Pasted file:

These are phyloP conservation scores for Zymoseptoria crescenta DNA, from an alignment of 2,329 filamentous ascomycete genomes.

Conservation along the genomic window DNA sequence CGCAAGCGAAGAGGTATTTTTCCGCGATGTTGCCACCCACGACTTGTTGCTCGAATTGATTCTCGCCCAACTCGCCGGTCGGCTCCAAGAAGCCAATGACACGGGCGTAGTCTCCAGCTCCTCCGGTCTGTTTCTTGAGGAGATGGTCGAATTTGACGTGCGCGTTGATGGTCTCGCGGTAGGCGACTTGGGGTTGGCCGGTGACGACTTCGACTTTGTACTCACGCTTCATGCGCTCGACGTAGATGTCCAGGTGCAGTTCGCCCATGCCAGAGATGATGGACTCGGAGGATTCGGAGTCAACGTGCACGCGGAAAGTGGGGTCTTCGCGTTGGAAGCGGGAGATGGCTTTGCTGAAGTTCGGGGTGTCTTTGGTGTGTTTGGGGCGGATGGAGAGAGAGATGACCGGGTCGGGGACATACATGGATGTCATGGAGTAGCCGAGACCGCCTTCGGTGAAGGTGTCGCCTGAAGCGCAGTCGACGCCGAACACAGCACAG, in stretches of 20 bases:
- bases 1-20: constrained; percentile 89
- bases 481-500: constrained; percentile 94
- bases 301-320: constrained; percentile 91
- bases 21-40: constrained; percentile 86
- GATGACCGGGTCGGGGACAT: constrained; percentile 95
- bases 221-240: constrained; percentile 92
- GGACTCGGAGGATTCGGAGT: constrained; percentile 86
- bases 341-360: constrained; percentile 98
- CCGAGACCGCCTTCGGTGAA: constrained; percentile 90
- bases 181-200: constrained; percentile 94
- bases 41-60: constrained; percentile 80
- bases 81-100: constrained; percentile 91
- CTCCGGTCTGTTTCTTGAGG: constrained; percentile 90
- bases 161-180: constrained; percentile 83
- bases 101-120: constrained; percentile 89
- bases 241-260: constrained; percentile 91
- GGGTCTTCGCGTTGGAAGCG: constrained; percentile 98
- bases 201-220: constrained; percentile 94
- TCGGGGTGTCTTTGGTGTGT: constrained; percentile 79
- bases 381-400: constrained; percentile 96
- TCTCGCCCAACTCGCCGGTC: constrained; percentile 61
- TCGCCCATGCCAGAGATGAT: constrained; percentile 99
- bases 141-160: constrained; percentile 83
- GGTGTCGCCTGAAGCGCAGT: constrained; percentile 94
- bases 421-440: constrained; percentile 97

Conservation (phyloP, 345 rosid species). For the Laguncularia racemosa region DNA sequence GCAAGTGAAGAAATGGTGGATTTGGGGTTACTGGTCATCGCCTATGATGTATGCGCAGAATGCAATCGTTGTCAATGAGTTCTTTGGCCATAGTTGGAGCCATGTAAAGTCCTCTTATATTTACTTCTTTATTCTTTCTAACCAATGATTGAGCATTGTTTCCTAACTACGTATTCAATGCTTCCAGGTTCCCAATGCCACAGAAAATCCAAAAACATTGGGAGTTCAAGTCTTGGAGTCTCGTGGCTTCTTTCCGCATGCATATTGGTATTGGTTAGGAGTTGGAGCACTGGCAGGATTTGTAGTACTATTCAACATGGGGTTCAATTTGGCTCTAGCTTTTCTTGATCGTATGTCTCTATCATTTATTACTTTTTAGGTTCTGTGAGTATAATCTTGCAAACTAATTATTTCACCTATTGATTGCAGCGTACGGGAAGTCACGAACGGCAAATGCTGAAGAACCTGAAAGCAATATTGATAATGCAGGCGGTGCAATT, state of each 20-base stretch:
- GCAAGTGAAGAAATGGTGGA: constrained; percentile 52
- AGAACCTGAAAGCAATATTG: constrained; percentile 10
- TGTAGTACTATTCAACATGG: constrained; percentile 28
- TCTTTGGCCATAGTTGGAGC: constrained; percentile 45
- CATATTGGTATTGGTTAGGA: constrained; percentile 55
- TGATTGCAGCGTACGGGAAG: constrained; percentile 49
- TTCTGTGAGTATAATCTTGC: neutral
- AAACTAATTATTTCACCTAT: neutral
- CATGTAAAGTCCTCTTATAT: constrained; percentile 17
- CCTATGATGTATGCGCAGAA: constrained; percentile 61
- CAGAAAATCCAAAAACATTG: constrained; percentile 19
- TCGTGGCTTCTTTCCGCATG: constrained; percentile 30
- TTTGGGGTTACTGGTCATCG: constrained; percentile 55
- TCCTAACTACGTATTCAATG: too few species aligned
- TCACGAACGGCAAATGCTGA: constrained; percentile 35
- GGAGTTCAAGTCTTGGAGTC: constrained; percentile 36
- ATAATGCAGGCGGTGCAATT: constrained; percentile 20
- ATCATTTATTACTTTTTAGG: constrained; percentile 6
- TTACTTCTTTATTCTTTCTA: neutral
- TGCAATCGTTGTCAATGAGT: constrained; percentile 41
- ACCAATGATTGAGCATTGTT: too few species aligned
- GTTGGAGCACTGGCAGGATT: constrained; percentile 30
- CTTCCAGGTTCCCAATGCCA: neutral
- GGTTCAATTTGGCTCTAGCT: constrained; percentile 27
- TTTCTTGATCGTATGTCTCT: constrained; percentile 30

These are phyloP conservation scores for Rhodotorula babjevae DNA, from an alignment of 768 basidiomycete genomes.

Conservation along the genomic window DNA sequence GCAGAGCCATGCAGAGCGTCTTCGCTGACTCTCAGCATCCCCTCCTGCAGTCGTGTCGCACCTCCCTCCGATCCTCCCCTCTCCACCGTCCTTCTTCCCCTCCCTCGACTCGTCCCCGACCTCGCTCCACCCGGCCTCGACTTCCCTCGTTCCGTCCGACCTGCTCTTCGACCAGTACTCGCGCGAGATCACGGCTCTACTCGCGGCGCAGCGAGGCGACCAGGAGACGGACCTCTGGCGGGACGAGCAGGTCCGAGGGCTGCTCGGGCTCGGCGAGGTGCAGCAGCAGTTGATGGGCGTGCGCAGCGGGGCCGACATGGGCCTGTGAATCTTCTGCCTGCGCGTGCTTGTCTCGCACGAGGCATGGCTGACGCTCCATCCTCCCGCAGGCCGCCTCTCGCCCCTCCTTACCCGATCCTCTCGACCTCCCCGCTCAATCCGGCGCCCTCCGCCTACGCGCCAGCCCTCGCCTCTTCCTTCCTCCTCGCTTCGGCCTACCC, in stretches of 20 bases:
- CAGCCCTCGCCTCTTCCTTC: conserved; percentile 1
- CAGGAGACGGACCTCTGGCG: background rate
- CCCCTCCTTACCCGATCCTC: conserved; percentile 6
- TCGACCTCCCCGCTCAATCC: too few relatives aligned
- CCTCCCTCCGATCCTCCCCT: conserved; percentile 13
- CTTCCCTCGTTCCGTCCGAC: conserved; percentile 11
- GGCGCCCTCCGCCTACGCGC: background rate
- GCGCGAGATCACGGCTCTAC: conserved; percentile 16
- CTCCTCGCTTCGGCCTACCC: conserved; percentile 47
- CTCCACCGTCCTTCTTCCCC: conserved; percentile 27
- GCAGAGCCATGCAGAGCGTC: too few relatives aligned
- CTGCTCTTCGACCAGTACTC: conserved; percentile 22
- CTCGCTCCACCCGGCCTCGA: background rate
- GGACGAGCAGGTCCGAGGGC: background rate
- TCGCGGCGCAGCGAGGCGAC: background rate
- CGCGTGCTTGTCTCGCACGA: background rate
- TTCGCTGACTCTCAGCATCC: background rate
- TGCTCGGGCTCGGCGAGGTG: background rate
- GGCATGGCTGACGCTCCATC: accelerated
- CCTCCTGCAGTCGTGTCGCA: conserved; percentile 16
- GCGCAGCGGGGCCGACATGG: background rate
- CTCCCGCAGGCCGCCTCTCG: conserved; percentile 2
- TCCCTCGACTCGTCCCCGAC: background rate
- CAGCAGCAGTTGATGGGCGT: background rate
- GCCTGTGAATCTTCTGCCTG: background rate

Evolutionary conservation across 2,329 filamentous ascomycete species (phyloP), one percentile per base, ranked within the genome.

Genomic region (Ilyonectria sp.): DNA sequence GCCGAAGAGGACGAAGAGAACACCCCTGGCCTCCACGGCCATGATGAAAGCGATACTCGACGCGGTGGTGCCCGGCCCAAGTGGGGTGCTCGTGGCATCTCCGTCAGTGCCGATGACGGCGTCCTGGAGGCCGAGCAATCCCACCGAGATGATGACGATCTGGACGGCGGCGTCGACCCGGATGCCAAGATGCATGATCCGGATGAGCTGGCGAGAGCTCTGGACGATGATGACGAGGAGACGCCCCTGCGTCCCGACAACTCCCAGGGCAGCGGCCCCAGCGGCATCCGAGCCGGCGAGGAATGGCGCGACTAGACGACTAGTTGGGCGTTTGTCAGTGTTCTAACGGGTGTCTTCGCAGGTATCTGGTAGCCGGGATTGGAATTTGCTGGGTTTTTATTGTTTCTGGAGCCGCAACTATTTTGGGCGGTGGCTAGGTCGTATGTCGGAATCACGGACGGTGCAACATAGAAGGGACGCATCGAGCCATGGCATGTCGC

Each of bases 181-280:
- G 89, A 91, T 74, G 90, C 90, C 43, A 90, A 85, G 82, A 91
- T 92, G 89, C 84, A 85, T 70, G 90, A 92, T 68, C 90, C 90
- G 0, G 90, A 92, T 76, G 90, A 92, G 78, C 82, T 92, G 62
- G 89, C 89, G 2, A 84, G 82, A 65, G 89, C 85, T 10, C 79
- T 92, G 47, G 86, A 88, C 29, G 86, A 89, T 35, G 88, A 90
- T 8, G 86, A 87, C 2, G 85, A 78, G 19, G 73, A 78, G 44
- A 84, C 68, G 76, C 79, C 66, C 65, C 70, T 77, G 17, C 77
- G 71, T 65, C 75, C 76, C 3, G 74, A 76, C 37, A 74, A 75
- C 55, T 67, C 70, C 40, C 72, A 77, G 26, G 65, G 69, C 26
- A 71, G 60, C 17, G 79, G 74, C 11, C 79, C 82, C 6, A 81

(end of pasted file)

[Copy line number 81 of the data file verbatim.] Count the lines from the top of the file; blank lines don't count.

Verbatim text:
Evolutionary conservation across 2,329 filamentous ascomycete species (phyloP), one percentile per base, ranked within the genome.